The nominating committee for the South East Louisiana Flood Protection Authority-East has made its selection to fill a slot on the levee board. They voted 7-3 a week ago to renominate Paul Kemp — a geologist in the Coastal Ecology Institute at LSU — who’s current term is expiring.
The ball is back in Gov. Jindal’s court — he can accept or reject Kemp’s nomination or ask the state Senate to consider it — and the fate of the levee board’s lawsuit against oil and gas companies over damage to coastal wetlands hangs in the balance.
Bob Marshall, reporter with The Lens in New Orleans, has been following all this.
Gov. Bobby Jindal has signed a bill designed to kill a levee board lawsuit against 97 oil and gas companies. Legal scholars say this could imperil the state’s BP claims.
Despite an opinion from Louisiana Attorney General Buddy Caldwell urging Gov. Jindal to veto Senate Bill 469 because, “No one can currently quantify or identify all the causes of action which will be swept away if this bill becomes law”, the governor has signed the bill.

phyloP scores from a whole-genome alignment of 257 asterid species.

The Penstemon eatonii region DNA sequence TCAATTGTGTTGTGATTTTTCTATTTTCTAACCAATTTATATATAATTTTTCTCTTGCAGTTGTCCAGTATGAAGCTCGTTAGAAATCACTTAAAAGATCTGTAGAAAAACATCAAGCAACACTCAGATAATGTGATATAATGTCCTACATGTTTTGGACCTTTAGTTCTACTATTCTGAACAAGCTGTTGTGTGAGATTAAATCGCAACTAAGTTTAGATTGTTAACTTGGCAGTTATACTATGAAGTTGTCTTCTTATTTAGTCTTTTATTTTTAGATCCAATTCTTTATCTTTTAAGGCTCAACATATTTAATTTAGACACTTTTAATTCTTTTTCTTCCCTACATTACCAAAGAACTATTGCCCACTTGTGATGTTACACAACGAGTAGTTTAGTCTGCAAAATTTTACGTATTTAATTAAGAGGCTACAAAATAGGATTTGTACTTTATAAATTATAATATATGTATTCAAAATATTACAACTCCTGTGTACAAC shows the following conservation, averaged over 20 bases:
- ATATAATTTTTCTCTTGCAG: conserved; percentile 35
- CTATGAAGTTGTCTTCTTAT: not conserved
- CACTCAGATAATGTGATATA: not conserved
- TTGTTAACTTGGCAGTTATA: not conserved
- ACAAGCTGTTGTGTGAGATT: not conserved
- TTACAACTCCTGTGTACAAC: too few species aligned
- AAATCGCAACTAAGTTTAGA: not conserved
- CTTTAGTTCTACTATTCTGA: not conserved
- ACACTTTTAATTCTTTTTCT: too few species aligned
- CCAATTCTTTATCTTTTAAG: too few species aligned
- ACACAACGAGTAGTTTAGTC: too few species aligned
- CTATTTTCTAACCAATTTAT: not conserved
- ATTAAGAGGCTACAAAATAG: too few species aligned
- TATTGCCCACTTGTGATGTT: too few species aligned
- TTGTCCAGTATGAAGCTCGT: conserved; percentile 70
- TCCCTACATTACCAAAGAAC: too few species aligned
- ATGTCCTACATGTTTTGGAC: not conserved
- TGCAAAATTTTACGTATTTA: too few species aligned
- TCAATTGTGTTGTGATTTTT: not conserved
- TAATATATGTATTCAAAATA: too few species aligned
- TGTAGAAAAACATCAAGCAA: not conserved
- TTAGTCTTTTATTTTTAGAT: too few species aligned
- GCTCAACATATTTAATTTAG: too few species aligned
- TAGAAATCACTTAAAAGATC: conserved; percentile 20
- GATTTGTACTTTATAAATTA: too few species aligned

Brought at Jindal’s request, the bill seeks to retroactively quash the levee board lawsuit charging oil and gas companies with coastal destruction. Dozens of legal scholars from around the U-S have warned that the measure may also impact pending lawsuits over the 2010 BP oil spill.
Jindal’s signing of the bill is being touted as “a victory” by the Louisiana Oil and Gas Association.
They’re called “legacy lawsuits”—when property owners sue oil and gas companies for environmental damage done in decades past. Thursday, Louisiana’s House spent hours hearing—and ultimately approving—two bills dealing with legacy lawsuits.
“When we get to court, we know there’s an issue,” explained Chalmette Representative Ray Garofalo, while introducing his bill, which would let parties on either side ask the Department of Natural Resources to come up with a remediation plan for the polluted or otherwise damaged property.